Keeping surfaces clean is always important -- but now, during a pandemic, it is more important than ever. Amidst all the chaos, many companies have come out with “new disinfectants” with effectiveness claims that are misleading to the general public. In order to avoid falling victim to inaccurate claims, make sure to always ask for the copy of the product label and read it over carefully before purchasing or using.

Claims about duration of effectiveness continue to be the biggest and most common problem that is surfacing with all of these new products. Many of them claim that their hard surface disinfectants can be used and reused for days and even months on end without reapplication. Additionally, these companies suggest that their products will continue to protect against Covid-19 for that amount of time -- this is completely untrue.

In light of all of these issues, the Environmental Protection Agency (EPA) has recently released new guidelines for these products, classifying them into the following categories:

  • “Residual Disinfectant”

In order for a product to fall into this category, it must demonstrate effectiveness against bacteria and viruses in under ten minutes using standard testing protocol. Then, using an abrasion test to simulate wear under regular use, the product must demonstrate continuous effectiveness for 24 hours.

  • “Supplemental Antimicrobial”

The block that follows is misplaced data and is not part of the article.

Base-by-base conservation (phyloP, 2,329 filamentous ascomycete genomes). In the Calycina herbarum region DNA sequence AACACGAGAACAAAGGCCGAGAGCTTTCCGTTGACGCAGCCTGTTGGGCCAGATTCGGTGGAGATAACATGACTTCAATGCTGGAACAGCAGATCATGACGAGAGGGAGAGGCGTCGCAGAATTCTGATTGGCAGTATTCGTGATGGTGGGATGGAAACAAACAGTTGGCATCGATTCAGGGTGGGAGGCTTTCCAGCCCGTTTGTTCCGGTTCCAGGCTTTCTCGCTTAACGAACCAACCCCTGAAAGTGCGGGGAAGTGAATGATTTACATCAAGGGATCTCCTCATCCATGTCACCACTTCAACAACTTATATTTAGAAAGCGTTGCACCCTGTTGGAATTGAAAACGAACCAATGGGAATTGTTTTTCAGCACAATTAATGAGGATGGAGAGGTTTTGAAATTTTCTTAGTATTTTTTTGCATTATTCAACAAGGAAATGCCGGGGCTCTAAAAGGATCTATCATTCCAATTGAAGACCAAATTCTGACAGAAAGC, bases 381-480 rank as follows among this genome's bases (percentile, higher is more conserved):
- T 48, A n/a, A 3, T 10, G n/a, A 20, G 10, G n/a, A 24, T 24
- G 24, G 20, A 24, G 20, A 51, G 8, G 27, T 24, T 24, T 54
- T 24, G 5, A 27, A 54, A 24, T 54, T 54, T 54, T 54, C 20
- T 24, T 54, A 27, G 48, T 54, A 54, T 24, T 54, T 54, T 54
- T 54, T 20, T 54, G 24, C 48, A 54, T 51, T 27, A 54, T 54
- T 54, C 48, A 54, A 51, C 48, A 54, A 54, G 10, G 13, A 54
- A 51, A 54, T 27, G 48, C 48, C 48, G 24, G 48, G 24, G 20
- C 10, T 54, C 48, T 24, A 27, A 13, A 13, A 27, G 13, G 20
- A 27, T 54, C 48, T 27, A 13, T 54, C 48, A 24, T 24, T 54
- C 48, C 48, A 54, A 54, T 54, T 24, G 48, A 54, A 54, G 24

This type of product is a coating that is applied to a surface and tested using residual sanitizing test protocol. It must yield a reduction of bacteria growth over a period of days. However, this type of product is not a final disinfectant -- it is meant to accompany one. Therefore, it will not have any disinfection claims and cannot be used as a disinfectant, as it does not meet the EPA standard for disinfection.

In addition to these, there are many other products that do not meet either of these EPA protocols. That is why it is incredibly important to read the label of any product before purchasing or using it. If, for example, a label says that a hard surface disinfectant is only approved for “reducing odor-causing bacteria, the product is NOT a disinfectant and has no approval to suggest that it is effective against any virus, including Covid-19.

In order to protect yourself and others, it is crucial to stay vigilant regarding disinfectant for your park areas, facility amenities, or any other hard surfaces. Make sure to read all labels, don’t fall for the hype, and stay safe!